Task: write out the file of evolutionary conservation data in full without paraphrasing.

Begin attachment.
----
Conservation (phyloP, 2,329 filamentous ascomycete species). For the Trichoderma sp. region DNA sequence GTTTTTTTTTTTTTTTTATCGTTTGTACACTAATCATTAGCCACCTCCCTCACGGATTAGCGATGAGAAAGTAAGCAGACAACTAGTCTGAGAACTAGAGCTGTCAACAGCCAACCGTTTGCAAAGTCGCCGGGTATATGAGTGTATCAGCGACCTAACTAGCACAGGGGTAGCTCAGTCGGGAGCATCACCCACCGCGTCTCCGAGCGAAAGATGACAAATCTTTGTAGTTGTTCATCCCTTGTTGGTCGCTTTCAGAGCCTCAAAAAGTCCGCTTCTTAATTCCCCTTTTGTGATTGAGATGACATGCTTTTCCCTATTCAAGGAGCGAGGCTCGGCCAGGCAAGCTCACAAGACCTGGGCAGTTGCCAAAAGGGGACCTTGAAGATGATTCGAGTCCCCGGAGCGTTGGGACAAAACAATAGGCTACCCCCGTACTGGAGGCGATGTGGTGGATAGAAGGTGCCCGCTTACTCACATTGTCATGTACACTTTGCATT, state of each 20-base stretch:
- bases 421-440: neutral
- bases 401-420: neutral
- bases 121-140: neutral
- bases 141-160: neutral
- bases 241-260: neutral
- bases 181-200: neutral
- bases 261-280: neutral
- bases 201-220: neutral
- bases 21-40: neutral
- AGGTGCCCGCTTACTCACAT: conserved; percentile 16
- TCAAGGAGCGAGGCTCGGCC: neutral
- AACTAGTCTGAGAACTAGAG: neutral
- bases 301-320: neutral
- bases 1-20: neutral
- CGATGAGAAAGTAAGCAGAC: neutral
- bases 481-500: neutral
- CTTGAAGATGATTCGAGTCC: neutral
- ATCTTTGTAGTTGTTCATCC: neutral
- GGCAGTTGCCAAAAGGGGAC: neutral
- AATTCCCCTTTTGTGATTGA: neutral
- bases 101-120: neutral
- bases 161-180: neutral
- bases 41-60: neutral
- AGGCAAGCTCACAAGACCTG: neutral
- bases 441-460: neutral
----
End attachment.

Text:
Conservation (phyloP, 2,329 filamentous ascomycete species). For the Trichoderma sp. region DNA sequence GTTTTTTTTTTTTTTTTATCGTTTGTACACTAATCATTAGCCACCTCCCTCACGGATTAGCGATGAGAAAGTAAGCAGACAACTAGTCTGAGAACTAGAGCTGTCAACAGCCAACCGTTTGCAAAGTCGCCGGGTATATGAGTGTATCAGCGACCTAACTAGCACAGGGGTAGCTCAGTCGGGAGCATCACCCACCGCGTCTCCGAGCGAAAGATGACAAATCTTTGTAGTTGTTCATCCCTTGTTGGTCGCTTTCAGAGCCTCAAAAAGTCCGCTTCTTAATTCCCCTTTTGTGATTGAGATGACATGCTTTTCCCTATTCAAGGAGCGAGGCTCGGCCAGGCAAGCTCACAAGACCTGGGCAGTTGCCAAAAGGGGACCTTGAAGATGATTCGAGTCCCCGGAGCGTTGGGACAAAACAATAGGCTACCCCCGTACTGGAGGCGATGTGGTGGATAGAAGGTGCCCGCTTACTCACATTGTCATGTACACTTTGCATT, state of each 20-base stretch:
- bases 421-440: neutral
- bases 401-420: neutral
- bases 121-140: neutral
- bases 141-160: neutral
- bases 241-260: neutral
- bases 181-200: neutral
- bases 261-280: neutral
- bases 201-220: neutral
- bases 21-40: neutral
- AGGTGCCCGCTTACTCACAT: conserved; percentile 16
- TCAAGGAGCGAGGCTCGGCC: neutral
- AACTAGTCTGAGAACTAGAG: neutral
- bases 301-320: neutral
- bases 1-20: neutral
- CGATGAGAAAGTAAGCAGAC: neutral
- bases 481-500: neutral
- CTTGAAGATGATTCGAGTCC: neutral
- ATCTTTGTAGTTGTTCATCC: neutral
- GGCAGTTGCCAAAAGGGGAC: neutral
- AATTCCCCTTTTGTGATTGA: neutral
- bases 101-120: neutral
- bases 161-180: neutral
- bases 41-60: neutral
- AGGCAAGCTCACAAGACCTG: neutral
- bases 441-460: neutral